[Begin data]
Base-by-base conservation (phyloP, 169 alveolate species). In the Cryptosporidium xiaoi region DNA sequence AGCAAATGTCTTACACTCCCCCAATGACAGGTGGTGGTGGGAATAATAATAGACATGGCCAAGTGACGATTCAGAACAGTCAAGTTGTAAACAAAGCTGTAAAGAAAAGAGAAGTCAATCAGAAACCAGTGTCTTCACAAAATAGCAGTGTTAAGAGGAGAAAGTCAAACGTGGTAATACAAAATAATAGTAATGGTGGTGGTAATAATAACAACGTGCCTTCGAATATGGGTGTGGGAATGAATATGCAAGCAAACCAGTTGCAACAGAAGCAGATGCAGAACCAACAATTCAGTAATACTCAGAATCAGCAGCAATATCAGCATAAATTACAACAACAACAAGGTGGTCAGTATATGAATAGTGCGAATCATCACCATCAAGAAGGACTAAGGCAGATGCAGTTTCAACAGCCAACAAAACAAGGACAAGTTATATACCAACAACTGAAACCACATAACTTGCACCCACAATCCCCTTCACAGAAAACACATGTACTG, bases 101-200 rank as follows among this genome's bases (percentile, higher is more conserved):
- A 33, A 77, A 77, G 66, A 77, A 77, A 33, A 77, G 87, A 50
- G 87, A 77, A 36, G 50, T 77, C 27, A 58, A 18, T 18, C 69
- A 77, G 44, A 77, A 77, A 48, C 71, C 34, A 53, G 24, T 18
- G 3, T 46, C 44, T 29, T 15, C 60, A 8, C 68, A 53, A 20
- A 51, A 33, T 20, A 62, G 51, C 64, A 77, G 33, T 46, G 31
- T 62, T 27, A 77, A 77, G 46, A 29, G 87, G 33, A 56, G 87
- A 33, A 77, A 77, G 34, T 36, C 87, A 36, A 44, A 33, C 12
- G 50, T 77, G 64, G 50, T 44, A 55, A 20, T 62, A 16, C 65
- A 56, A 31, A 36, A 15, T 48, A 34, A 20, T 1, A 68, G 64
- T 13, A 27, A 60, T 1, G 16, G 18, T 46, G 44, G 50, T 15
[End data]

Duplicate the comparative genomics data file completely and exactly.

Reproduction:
Base-by-base conservation (phyloP, 169 alveolate species). In the Cryptosporidium xiaoi region DNA sequence AGCAAATGTCTTACACTCCCCCAATGACAGGTGGTGGTGGGAATAATAATAGACATGGCCAAGTGACGATTCAGAACAGTCAAGTTGTAAACAAAGCTGTAAAGAAAAGAGAAGTCAATCAGAAACCAGTGTCTTCACAAAATAGCAGTGTTAAGAGGAGAAAGTCAAACGTGGTAATACAAAATAATAGTAATGGTGGTGGTAATAATAACAACGTGCCTTCGAATATGGGTGTGGGAATGAATATGCAAGCAAACCAGTTGCAACAGAAGCAGATGCAGAACCAACAATTCAGTAATACTCAGAATCAGCAGCAATATCAGCATAAATTACAACAACAACAAGGTGGTCAGTATATGAATAGTGCGAATCATCACCATCAAGAAGGACTAAGGCAGATGCAGTTTCAACAGCCAACAAAACAAGGACAAGTTATATACCAACAACTGAAACCACATAACTTGCACCCACAATCCCCTTCACAGAAAACACATGTACTG, bases 101-200 rank as follows among this genome's bases (percentile, higher is more conserved):
- A 33, A 77, A 77, G 66, A 77, A 77, A 33, A 77, G 87, A 50
- G 87, A 77, A 36, G 50, T 77, C 27, A 58, A 18, T 18, C 69
- A 77, G 44, A 77, A 77, A 48, C 71, C 34, A 53, G 24, T 18
- G 3, T 46, C 44, T 29, T 15, C 60, A 8, C 68, A 53, A 20
- A 51, A 33, T 20, A 62, G 51, C 64, A 77, G 33, T 46, G 31
- T 62, T 27, A 77, A 77, G 46, A 29, G 87, G 33, A 56, G 87
- A 33, A 77, A 77, G 34, T 36, C 87, A 36, A 44, A 33, C 12
- G 50, T 77, G 64, G 50, T 44, A 55, A 20, T 62, A 16, C 65
- A 56, A 31, A 36, A 15, T 48, A 34, A 20, T 1, A 68, G 64
- T 13, A 27, A 60, T 1, G 16, G 18, T 46, G 44, G 50, T 15